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Jayne Annette Comins

17.06.1956 – 25.01.2006

ayne was my close friend and well- respected colleague since we studied at the National Hospitals College (now J U n i v e r s i t y C o l l e g e L o n d o n ) i n o u r l a t e t e e n s .

In her usual organised way, Jayne planned her own funeral, wake and the aftermath, talking through the details with close friends in deciding what our roles would be.

Jayne hailed from Nottingham. Her close friend, Carolyn, a dietician, once remarked, “You ain’t done bad for a Nottingham lass,” because Jane left the north to start a life in London, and she did do very well at it.

Jayne was unique, interesting, fun, dynamic, energetic, eccentric, generous, charming, and, above all, enthusiastic.

She was also empathic, kind and thoughtful by nature with a wicked sense of humour.

Jayne touched our hearts and minds and was well-loved. She made a big impact on all who met her.

Her mischievous spirit is well known, often emerging in very dry humour. She was a great mimic and would re-enact sequences from real-life scenarios or TV characters with friends collapsing about in laughter.

She enjoyed playing to an audience and regularly held social gatherings where she would be the chief entertainer for the evening. She was a caring and generous hostess.

Jayne was adventurous in life, trying out just about everything from bio-energetics and belly dancing to singing, garden design, analysis, silk scarf painting, opera and extensive globe-trotting. She was a member of Blackheath Choir and sang beautifully in concerts in the area.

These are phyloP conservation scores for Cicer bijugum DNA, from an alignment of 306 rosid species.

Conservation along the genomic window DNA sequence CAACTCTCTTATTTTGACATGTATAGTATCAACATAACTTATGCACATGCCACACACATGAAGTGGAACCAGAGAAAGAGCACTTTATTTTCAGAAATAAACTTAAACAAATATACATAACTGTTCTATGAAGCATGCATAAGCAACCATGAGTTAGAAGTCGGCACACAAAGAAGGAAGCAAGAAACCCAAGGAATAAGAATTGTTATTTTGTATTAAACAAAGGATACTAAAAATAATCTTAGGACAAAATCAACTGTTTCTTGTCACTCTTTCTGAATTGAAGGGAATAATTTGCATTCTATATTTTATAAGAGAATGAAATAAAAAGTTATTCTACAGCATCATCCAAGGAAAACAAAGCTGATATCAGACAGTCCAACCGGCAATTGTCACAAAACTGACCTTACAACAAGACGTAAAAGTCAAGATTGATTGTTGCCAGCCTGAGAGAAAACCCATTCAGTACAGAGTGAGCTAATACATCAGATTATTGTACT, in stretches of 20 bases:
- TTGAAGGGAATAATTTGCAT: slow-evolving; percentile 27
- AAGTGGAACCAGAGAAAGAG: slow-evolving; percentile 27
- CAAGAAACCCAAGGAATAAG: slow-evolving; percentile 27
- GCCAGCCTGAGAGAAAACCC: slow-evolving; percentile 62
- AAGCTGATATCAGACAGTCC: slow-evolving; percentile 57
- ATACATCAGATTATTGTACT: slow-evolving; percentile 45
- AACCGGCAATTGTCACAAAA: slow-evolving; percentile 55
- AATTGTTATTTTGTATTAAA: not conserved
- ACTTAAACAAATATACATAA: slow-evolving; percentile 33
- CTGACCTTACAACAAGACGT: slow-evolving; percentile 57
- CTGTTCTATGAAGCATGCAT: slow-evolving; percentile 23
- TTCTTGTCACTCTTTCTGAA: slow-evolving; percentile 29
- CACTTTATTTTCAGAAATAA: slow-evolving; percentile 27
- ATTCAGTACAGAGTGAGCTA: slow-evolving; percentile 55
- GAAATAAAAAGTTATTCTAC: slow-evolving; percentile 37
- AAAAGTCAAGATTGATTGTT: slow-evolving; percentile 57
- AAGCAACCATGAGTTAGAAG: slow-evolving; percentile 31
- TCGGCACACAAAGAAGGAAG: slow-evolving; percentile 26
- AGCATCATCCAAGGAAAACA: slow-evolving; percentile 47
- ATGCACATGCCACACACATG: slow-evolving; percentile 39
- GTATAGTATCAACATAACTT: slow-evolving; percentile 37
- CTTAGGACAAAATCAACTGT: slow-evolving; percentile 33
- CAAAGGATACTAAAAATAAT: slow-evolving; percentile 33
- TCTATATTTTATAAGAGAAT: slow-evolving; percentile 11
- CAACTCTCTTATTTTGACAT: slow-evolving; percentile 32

Adventure was also apparent in Jayne’s work. She gained three degrees – in human communication, occupational psychology and organisational psychology, and in psychology, for which she was known as ‘The

“Jayne touched our hearts and minds and was well-loved”

Three Degrees’.

Jayne worked for much of her life in speech and language therapy. In the last few years, she worked as a psychotherapist and as a trainer, running courses at the RCSLT, the Wellington Hospital, Globe Theatre and health authorities around the UK. The hundreds of very positive feedback forms at her home are a testimony to the great success she had at this.

Jayne also worked as a journalist for The Singer magazine, for which she wrote a column called ‘Firing-Line’, voted as the most

popular part of the magazine by readers.

Jayne was highly successful in her speech and language therapy work and gained an international reputation as a voice specialist. She spoke at many conferences in the UK and abroad. She wrote numerous articles, and also research papers in the European Journal of Communication and Archives of Otolaryngology.

She was co-author of the books Activities and Ideas. She pioneered training in the psychodynamics of communication, as she felt it was vital that SLTs should be aware of this.

Jayne was founder member of the College specific interest groups in voice, laryngectomy and counselling. She collated and edited professional standards for the RCSLT.

She was the first SLT to work for College, and she did so as its information officer. Jayne was a College spokesperson and represented the South East on the RCSLT Council.

bulletin April 2006


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